• Flying deck spar for seasteading

    by  • May 20, 2008 • Everything Else • 1 Comment

    Flying Deck Spar

    The idea is to extend the mast of the Spar above the deck, and then to hang a lightweight deck as a tensile structure, akin to a bridge, off the mast. This is a good idea because tensile structures are cheap compared to compression structures.

    The cables would probably be fairly light, and number in the thousands, rather than having a few big cables – better to spread the support. The deck would probably have a few major masts extending NSEW to hold the deck in place horizontally, possibly also supporting tensioning cables.

    This structure would be open decking, so waves would pass through it, and primarily be intended for low-value activities – rented housing, farming, solar energy collection. Things which are either not destroyed by a big wave, or can be cheaply rebuilt afterwards.

    If one was expecting big weather, people would lash all loose objects to the deck, and then retreat to the mast until it was over. In an emergency, I suspect the deck could be jettisoned at a relatively low cost compared to the spar itself. Envisage things like lightweight construction practices.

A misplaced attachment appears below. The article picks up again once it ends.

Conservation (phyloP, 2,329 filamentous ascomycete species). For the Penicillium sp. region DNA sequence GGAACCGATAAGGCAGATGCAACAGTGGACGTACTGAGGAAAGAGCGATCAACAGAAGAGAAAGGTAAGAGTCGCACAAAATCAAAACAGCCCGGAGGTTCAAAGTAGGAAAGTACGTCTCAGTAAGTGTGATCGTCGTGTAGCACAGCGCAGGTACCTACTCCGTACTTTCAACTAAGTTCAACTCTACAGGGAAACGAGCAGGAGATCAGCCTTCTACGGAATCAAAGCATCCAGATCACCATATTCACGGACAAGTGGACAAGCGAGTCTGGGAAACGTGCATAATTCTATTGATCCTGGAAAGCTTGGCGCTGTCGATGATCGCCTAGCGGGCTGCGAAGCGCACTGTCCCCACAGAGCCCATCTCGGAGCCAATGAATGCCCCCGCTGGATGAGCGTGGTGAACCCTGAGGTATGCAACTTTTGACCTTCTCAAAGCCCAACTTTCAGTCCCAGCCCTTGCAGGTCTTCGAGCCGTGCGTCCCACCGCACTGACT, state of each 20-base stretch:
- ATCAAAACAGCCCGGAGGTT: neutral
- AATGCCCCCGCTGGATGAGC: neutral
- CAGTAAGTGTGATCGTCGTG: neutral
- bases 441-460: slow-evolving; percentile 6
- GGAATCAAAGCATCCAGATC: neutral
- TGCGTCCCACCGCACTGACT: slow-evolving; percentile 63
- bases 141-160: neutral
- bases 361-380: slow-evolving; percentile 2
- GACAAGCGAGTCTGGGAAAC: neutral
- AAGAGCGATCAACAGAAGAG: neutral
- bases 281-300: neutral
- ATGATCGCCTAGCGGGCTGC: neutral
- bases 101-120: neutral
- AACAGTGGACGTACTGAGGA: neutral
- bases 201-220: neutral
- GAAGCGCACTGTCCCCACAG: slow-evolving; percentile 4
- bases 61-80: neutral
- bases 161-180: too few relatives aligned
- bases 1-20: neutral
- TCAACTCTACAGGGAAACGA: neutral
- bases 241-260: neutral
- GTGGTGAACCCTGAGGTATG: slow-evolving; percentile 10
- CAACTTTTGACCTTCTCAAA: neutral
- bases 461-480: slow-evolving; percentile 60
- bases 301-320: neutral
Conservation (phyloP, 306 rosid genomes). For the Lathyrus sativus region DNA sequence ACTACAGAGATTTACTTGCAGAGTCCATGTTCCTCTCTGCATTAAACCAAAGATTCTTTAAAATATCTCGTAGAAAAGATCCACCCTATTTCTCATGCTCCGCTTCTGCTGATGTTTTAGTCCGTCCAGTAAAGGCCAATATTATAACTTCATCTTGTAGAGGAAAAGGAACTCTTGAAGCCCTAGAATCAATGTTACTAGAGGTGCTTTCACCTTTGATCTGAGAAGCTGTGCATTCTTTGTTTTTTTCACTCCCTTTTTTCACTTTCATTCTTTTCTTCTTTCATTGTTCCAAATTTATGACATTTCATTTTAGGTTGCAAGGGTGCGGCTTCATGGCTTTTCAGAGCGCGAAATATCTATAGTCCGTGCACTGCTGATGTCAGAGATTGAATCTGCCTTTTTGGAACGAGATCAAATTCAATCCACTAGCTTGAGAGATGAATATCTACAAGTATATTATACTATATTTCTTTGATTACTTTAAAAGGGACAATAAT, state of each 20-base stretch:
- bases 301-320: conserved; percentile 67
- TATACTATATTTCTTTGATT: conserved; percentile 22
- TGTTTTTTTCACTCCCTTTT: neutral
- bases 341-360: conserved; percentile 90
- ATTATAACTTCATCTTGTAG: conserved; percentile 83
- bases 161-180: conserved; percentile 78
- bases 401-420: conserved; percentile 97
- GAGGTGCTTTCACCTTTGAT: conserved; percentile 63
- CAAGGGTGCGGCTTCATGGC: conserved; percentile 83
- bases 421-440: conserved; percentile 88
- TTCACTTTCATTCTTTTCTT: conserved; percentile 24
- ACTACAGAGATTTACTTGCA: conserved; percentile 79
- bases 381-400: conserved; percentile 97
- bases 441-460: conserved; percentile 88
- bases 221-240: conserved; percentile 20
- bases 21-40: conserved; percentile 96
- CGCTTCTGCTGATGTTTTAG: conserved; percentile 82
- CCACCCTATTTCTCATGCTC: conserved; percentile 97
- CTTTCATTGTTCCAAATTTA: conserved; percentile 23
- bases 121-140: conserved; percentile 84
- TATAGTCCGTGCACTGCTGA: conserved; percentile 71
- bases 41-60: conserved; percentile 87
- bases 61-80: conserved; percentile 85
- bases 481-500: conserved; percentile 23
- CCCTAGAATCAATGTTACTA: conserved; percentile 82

Conventional spars were built for heavy equipment, not for maximum cheap surface area, so I suspect nobody ever had the need that would give rise to a design like this.

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    Vinay Gupta is a consultant on disaster relief and risk management.


    One Response to Flying deck spar for seasteading

    1. July 6, 2009 at 7:48 pm

      The seasteading institute (seasteading.org) has commissioned a design (patent pending) that incorporates 4 spars that extend above the deck as “columns” with tension cables extending in 4 directions from each column’s lateral truss structures.

      The 4 spars are connected by strong truss structures above deck (and perhaps under sea level).

      They spent a lot of money on engineering their design, and have several PDF file documents with engineering specs on their site.

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